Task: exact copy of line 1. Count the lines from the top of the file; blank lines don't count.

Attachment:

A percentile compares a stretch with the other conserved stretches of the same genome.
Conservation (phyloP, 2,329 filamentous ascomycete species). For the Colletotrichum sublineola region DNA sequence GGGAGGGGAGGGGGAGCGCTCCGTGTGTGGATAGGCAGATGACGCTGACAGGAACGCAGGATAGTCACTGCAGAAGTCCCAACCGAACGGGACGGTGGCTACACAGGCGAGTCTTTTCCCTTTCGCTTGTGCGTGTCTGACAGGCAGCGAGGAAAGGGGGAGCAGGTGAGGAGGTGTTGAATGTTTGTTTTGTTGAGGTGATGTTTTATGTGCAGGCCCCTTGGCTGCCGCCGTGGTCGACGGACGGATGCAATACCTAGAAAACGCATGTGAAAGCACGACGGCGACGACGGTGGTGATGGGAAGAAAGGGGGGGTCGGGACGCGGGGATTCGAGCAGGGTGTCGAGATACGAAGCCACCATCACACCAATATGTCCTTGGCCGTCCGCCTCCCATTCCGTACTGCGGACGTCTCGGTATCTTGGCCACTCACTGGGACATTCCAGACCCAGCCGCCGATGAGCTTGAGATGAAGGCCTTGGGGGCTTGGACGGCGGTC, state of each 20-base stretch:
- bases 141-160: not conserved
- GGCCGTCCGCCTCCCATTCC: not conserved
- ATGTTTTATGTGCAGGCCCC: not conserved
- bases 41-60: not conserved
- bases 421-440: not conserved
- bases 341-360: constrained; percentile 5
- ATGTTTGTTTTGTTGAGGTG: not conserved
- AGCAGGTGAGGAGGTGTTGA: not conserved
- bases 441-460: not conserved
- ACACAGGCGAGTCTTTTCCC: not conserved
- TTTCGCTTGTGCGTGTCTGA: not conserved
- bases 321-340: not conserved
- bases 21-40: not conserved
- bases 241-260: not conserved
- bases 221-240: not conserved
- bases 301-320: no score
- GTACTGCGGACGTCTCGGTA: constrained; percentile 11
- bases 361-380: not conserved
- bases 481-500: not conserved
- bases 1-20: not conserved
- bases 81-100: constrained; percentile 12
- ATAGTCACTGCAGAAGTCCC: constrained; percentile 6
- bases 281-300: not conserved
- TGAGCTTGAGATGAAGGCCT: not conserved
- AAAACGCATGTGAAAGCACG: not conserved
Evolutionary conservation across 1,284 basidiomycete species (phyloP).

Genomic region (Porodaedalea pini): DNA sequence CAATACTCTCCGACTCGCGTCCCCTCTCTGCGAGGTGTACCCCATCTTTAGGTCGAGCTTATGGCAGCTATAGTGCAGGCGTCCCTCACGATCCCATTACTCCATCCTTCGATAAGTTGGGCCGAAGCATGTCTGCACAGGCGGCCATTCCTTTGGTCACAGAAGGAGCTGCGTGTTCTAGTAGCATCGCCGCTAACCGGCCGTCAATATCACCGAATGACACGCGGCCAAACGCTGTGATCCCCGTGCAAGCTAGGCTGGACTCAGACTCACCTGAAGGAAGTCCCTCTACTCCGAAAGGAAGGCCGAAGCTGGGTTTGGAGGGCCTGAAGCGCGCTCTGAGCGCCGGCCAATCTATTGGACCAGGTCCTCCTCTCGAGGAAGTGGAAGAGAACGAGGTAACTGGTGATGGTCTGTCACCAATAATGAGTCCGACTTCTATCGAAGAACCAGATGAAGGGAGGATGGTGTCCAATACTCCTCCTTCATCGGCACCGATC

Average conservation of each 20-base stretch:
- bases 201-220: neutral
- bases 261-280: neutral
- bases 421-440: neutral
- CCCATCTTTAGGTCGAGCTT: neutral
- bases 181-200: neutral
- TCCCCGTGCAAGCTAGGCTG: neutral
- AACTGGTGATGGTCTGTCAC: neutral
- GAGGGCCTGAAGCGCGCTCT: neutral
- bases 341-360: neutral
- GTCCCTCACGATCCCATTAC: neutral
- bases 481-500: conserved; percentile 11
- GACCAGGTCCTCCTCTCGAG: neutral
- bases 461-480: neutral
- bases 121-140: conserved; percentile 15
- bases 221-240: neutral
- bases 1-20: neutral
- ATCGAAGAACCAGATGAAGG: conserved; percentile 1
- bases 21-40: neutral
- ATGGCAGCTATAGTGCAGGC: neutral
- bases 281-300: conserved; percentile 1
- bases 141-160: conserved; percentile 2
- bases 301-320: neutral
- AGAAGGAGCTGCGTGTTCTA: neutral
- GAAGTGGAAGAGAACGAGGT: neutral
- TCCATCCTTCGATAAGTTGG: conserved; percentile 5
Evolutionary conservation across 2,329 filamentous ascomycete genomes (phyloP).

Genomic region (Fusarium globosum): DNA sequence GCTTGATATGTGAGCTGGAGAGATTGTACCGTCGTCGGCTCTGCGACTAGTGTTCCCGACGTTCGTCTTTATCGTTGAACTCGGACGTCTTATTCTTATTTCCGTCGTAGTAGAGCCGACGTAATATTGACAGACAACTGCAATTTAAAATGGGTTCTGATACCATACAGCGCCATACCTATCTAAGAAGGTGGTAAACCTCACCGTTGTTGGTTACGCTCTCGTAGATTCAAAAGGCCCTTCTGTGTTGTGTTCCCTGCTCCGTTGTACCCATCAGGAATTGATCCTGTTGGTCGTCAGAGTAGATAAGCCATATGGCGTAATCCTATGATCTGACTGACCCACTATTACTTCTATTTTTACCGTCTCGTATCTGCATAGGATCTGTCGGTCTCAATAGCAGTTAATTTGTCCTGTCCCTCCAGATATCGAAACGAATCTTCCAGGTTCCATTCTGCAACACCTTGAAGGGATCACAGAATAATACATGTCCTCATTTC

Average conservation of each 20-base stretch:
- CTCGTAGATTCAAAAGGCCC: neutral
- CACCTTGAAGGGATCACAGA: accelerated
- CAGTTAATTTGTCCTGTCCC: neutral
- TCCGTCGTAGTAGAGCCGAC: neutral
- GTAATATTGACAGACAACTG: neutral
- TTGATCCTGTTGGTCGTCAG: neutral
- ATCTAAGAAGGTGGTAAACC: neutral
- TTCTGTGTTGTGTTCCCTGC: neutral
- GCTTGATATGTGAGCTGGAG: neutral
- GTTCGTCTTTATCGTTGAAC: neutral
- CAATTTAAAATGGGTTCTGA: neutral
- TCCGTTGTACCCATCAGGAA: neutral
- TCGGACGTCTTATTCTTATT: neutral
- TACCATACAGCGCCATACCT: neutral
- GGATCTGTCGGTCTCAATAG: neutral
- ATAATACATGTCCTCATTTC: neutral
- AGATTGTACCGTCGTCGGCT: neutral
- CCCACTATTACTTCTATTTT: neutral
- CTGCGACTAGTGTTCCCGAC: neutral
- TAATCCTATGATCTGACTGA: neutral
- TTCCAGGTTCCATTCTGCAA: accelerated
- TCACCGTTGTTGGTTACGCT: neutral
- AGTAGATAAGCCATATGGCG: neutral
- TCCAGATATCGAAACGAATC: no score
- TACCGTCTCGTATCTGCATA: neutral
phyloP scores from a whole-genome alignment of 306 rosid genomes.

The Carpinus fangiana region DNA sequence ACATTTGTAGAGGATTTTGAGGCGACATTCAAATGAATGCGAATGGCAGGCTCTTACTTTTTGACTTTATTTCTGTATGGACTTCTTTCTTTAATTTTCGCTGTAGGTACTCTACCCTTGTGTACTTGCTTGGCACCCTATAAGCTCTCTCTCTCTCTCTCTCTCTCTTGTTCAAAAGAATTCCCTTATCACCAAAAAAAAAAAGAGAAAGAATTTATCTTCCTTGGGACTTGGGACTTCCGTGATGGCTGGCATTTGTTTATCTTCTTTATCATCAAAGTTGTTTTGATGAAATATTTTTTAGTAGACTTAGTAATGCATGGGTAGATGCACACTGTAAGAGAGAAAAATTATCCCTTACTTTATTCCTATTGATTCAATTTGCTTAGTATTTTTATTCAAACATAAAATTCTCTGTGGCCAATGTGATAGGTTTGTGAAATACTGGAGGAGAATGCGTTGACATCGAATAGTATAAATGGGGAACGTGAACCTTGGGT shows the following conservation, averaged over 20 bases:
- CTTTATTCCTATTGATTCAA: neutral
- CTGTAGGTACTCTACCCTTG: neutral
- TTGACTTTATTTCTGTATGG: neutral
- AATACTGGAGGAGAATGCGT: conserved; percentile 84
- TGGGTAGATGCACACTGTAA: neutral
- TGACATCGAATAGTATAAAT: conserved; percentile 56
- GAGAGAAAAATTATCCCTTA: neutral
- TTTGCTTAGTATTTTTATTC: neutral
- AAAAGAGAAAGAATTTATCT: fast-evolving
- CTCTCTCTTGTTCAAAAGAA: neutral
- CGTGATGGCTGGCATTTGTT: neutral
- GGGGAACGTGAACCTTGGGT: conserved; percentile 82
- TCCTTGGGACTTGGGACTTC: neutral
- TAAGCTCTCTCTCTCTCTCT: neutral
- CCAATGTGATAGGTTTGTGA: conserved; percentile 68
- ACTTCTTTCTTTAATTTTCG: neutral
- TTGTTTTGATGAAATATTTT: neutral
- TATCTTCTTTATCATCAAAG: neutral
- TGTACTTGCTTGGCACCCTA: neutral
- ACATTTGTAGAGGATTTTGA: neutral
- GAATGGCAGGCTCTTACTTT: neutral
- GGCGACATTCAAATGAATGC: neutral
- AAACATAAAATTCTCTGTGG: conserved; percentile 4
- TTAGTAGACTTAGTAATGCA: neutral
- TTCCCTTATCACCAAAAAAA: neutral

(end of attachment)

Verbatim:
A percentile compares a stretch with the other conserved stretches of the same genome.